For me the greatest challenge has always been, and continues to be, how to demonstrate the value of PR.
I remember early on in my career being told by the senior partner of a firm I had just started consulting with that I faced an almost impossible task to get some of the partners’ attention because I was a fee-drainer, not a fee-earner.
This soon changed when an article in The Times that I had devised and written on behalf of the firm was read by a major investment bank. The bank contacted and subsequently appointed the firm. Suddenly all those partners who were too busy to meet me had their secretaries on the phone wanting to know how soon I could meet to discuss their ‘media profile’.
It’s not always that easy but the idea of the fee-earner versus fee-drainer has stuck with me. Demonstrating your worth in an industry still largely hidebound by the hourly rate is critical. It got me to thinking about the characteristics of a PR fee-earner versus a fee-drainer. Although not exhaustive, here are my thoughts:
A PR fee-earner:
- Will say ‘no’ when it’s appropriate and with good reason. It might not be a popular response and may mean delivering advice that a client doesn’t want to hear but I would much rather be honest and open at the outset – and if necessary not get the work – than face a disgruntled and disappointed client down the line. As with all things, there’s nothing worse than over-promising and under-delivering.
- Will value quality over volume. It isn’t about how fat the cuttings book is that you take into see a client or show the partnership. It’s about being heard and understood by the right people, in the right place and at the right time. An article series or blog will have little or no impact if it isn’t carefully targeted for maximum effect.
- Will work hard to demonstrate value. Evaluation isn’t easy but a good PR will work hard to prove the value in their work, whether that’s employing a research company to track and measure against agreed objectives, working hand in hand with marketing metrics or even collating anecdotal feedback. The latter has proved to be one of the most insightful I’ve used and it’s free.
- Will naturally align any creative ideas to the business and marketing strategy – otherwise, what is the point? PR shouldn’t be a vanity exercise.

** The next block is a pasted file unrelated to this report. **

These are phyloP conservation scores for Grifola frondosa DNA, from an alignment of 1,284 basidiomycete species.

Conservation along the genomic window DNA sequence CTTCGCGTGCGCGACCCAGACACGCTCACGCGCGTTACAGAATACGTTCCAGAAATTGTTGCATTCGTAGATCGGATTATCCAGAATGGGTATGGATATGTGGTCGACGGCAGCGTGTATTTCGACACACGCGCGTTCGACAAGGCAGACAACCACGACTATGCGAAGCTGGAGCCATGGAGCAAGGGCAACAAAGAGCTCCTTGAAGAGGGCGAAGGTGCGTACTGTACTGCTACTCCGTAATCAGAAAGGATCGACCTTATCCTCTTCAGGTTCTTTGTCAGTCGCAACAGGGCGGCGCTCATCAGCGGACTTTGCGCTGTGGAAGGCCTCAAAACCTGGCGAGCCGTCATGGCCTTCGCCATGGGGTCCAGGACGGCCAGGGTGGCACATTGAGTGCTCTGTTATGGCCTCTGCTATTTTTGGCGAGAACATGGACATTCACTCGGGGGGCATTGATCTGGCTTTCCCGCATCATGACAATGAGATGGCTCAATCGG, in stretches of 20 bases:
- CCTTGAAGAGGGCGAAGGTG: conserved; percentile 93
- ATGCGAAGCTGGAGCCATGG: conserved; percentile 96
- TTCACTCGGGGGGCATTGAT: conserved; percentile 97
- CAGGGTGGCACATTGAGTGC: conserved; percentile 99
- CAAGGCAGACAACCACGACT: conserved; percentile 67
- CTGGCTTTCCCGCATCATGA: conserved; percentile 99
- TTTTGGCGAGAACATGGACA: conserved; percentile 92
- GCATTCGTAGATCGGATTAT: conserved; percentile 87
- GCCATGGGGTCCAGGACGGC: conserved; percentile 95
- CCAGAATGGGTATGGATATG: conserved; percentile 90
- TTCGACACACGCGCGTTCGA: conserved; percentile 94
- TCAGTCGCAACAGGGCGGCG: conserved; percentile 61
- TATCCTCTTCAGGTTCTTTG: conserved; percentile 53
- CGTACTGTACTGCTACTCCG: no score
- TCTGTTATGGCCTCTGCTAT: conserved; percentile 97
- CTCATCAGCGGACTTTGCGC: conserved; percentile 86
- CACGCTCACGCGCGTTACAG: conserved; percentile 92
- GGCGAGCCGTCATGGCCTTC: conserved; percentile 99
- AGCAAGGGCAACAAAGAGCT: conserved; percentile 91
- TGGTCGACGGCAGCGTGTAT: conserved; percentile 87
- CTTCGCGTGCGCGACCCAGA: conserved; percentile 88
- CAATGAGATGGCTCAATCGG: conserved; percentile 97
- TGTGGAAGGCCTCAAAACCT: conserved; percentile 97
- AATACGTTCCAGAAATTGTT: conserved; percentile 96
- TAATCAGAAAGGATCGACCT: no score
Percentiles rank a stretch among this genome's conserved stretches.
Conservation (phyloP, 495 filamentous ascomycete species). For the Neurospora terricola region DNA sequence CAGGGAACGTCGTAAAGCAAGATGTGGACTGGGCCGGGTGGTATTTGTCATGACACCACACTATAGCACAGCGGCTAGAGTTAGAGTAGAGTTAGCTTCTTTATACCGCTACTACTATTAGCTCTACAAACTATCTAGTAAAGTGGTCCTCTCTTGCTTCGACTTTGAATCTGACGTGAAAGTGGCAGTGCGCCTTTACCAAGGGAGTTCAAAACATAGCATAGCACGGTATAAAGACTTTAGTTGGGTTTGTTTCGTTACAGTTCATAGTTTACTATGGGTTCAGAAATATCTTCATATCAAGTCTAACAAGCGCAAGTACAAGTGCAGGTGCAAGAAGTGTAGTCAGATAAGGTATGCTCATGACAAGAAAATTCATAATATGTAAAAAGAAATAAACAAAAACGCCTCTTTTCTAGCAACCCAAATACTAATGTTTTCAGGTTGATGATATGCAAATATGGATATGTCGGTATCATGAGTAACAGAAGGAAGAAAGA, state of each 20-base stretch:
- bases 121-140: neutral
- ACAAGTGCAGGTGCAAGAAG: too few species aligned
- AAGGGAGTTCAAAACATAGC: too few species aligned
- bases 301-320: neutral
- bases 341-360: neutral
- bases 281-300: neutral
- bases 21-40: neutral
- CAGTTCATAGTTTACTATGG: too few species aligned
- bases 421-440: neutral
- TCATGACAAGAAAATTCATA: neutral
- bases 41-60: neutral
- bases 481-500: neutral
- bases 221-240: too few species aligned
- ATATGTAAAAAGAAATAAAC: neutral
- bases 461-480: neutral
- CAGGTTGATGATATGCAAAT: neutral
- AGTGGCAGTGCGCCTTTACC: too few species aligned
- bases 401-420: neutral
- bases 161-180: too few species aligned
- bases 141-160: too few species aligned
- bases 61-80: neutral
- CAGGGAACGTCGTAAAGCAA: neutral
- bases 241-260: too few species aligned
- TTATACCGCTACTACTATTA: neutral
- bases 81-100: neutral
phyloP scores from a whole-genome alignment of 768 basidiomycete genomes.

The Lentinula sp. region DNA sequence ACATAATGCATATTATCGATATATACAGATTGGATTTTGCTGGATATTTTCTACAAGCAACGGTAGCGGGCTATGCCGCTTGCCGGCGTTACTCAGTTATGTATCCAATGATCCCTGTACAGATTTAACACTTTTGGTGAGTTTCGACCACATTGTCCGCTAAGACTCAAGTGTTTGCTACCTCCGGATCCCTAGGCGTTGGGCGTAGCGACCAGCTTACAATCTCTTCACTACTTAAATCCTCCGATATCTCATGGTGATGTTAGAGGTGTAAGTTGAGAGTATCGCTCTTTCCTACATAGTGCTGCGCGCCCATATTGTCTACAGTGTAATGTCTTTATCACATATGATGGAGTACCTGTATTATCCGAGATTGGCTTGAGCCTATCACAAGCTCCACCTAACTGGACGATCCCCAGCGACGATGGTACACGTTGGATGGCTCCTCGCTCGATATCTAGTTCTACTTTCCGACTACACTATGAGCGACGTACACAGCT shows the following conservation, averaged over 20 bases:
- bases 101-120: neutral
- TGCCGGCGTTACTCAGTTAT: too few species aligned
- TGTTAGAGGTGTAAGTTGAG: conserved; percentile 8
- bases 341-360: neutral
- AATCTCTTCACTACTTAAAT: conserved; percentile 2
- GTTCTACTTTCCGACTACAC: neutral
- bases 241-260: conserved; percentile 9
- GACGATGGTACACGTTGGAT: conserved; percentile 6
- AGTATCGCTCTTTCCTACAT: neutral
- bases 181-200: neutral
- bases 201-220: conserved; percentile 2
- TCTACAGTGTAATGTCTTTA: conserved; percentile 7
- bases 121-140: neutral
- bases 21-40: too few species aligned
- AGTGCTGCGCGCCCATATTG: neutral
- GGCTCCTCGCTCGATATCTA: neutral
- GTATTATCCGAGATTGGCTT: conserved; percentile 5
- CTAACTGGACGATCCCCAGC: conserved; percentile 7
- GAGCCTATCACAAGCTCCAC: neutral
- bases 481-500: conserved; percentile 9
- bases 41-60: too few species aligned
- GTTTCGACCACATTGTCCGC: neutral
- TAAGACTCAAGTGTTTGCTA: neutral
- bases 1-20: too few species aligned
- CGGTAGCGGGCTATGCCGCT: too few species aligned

- Will appreciate that there’s more to PR than a press release. Long gone are the days of advertising and marketing holding the creative mantle; there’s been a real blurring of the lines between the different disciplines. I have been proud to be part of PR agencies at the forefront of driving this change and making sure that PR engagement is much wider than just the media.
A PR fee-drainer will:
- Automatically do what a partner tells them to do without questioning the rationale and likely impact. It’s not about being disrespectful but, any PR effort will be wasted if the initial brief is not interrogated.
- Write in legal-speak with no consideration for the target audience. Legal-speak has its place and is fine for a journal or when writing for a legal publication. However, if your message is for clients, then the message must be delivered to them in an accessible manner.
- Target journalists without first finding out what the journalist writes about it and is interested in. This typically comes from those PRs who use a media database, search for the word vaguely relevant to their subject matter and then target all those on the list that the database throws up. This is my pet hate. It is pure laziness and also shows a lack of respect to journalists.
- Respond to ‘breaking news’ three days after the event. This is a criticism I regularly hear from journalists when I ask them what frustrates them about PRs. Of course, we all appreciate that partners will have many demands on their time but if they want to be heard on a particular matter, they have to respond when the media is writing about the news, not when they want to respond to the news. It is the PRs job to educate partners about how the media works.
Agree, disagree? I’d love to hear your thoughts. Do drop me a line
Public Relations is about reputation - the result of what you do, what you say and what others say about you. Public Relations is the discipline which looks after reputation, with the aim of earning understanding and support and influencing opinion and behaviour. It is the planned and sustained effort to establish and maintain goodwill and mutual understanding between an organisation and its publics.